to the client machine. Proxy servers also improve Web performance by storing frequently
used pages locally, reducing upload times, and hiding the internal networks address so
that hackers will have a difficult time monitoring the network.
13. Is a computer with anti-virus software protected from viruses? Why or why not?
Anti-virus software will protect a computer from many, but not all, of the most common
types of viruses. The software will also destroy any viruses already present on the hard
drive. However, new viruses are being developed daily, so routine updates of the software
are needed to prevent new viruses from causing damage.
14. Identify and discuss the five steps in developing an e-commerce security plan.
The five steps in developing an e-commerce security plan are:
Perform a risk assessment: First, an inventory of the information and knowledge
assets of a company is taken, and a dollar value amount is placed on each asset.
Then, this amount is multiplied by the estimated probability that the information
could be compromised. This computation is used to produce a ranked list of the
information assets of the firm prioritized by their value.
Develop a security policy: A set of statements should be developed that prioritizes
the information risks, identifies acceptable risk targets, and sets out the goals for
achieving these targets. Included in the security policy should be a list of the
personnel who are or will be entrusted with the information assets. It should also
include a description of the security policies that presently exist for these assets
and suggestions for improvements. Finally, it should outline the level of risk the
firm is willing to accept for each asset, and the estimated cost to achieve this level
of acceptable risk.

Copyright 2009 Pearson Education, Inc. Publishing as Prentice Hall

Laudon/Travers E-commerce 5/e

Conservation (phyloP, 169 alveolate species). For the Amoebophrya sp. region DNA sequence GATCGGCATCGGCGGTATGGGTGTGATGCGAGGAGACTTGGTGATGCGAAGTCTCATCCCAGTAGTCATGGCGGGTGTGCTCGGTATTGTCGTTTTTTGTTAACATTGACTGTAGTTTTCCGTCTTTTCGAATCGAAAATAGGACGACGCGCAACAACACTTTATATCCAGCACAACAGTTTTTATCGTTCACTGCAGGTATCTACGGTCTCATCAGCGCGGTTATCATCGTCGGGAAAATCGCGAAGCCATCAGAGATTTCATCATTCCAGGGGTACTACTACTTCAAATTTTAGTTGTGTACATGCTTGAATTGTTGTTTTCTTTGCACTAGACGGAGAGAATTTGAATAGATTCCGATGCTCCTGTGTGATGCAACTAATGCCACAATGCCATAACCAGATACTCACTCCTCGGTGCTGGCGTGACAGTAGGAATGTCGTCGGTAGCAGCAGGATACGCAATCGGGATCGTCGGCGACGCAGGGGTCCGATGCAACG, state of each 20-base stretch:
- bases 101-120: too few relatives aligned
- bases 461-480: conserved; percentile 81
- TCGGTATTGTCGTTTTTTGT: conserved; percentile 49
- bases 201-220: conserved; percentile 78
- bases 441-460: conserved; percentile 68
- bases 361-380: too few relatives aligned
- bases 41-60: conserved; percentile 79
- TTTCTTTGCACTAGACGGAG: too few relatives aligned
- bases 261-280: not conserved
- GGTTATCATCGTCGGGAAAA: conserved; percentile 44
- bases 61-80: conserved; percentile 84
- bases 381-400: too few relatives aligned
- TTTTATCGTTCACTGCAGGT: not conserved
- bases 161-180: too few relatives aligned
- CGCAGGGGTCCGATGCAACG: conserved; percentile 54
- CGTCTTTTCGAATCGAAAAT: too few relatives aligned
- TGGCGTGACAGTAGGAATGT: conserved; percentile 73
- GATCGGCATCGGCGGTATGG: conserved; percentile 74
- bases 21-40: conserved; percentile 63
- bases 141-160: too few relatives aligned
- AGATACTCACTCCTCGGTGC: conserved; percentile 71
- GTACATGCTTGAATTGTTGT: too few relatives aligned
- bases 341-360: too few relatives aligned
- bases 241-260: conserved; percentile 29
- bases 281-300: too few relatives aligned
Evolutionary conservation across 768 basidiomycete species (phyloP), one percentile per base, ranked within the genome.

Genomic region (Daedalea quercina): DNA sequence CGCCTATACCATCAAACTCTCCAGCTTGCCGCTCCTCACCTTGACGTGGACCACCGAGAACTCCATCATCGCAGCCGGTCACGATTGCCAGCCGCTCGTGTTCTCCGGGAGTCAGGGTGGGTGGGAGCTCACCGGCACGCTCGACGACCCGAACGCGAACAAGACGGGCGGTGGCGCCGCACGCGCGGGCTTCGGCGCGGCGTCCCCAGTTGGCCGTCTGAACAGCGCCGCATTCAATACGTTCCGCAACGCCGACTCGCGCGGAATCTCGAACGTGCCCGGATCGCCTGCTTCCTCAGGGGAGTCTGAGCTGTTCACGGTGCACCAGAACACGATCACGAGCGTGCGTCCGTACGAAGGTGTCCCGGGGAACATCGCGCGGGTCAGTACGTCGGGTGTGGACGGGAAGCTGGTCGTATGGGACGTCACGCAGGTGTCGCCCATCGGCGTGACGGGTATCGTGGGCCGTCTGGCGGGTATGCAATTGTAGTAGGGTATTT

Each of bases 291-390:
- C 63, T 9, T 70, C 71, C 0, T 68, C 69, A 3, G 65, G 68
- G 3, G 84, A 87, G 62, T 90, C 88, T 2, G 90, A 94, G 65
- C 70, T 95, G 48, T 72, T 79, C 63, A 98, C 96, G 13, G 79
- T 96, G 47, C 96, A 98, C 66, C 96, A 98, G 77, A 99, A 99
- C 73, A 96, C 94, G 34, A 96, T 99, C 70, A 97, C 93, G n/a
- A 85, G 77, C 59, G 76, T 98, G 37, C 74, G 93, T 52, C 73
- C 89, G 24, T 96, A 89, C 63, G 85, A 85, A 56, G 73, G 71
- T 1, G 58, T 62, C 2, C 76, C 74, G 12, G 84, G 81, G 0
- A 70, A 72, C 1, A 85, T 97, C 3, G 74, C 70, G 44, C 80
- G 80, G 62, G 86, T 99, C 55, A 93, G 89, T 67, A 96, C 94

13

Develop an implementation plan: The actions that must be taken to achieve the
security plan goals must be set out. The tools, technologies, policies and
procedures needed to achieve the acceptable levels of risk must be developed.
Create a security organization: A security organization must be established that
will train users and keep management apprised of the security threats and
breakdowns. The access controls that will determine who can gain legitimate
access to the firms networks and the authentication procedures that will be used
to protect data from intruders must be determined. Authorization policies must
also be established for the differing levels of access to information assets for
different users.
Perform a security audit: A security audit must be conducted to identify how
outsiders are using the site and how insiders are accessing the sites assets. A
monthly report should be generated that will establish the routine and non-routine
accesses to the system and identify any unusual patterns.

15. How do biometric devices help improve security? What particular type of security
breach do they particularly reduce?
Biometric devices help improve security by working in conjunction with digital
signatures to ensure the authenticity of messages. They guarantee non-repudiation by
verifying the physical attributes of an individual. Fingerprints, retina scans, or speech
recognition systems can be used to identify individuals before they are allowed to access
a Web site or pay for merchandise with a credit card. Biometrics devices also make a
spoofing security breach less likely by making it more difficult for hackers to break into a
site.
16. What are tiger teams, who uses them, and what are some of the tactics they use in
their work?
Tiger teams are groups whose sole purpose is to attempt to break into a site. Large
corporations use them to identify security weaknesses and provide solutions to rectify the
problem areas. Tiger teams will mimic the actions of hackers so that their clients can gain
a true assessment of their security weaknesses and the likelihood of a break-in. They will
scour dumpsters for scraps of computer paper that may contain information, steal
corporate ID badges, and even crawl through ceiling tiles to access computer rooms in
search of information.
17. How do the interests of the four major payment systems stakeholders impact each
other?
The interests of the four major payment systems stakeholders impact each other because
their interests are often not the same. Consumers want low-risk, low-cost, refutable,
convenient, and reliable payment mechanisms. Merchants also want low-risk, low-cost,
and reliable payment systems, but they would like to see less refutability. Merchants
would prefer it if all sales were final. Presently, they carry most of the risk for checking

Copyright 2009 Pearson Education, Inc. Publishing as Prentice Hall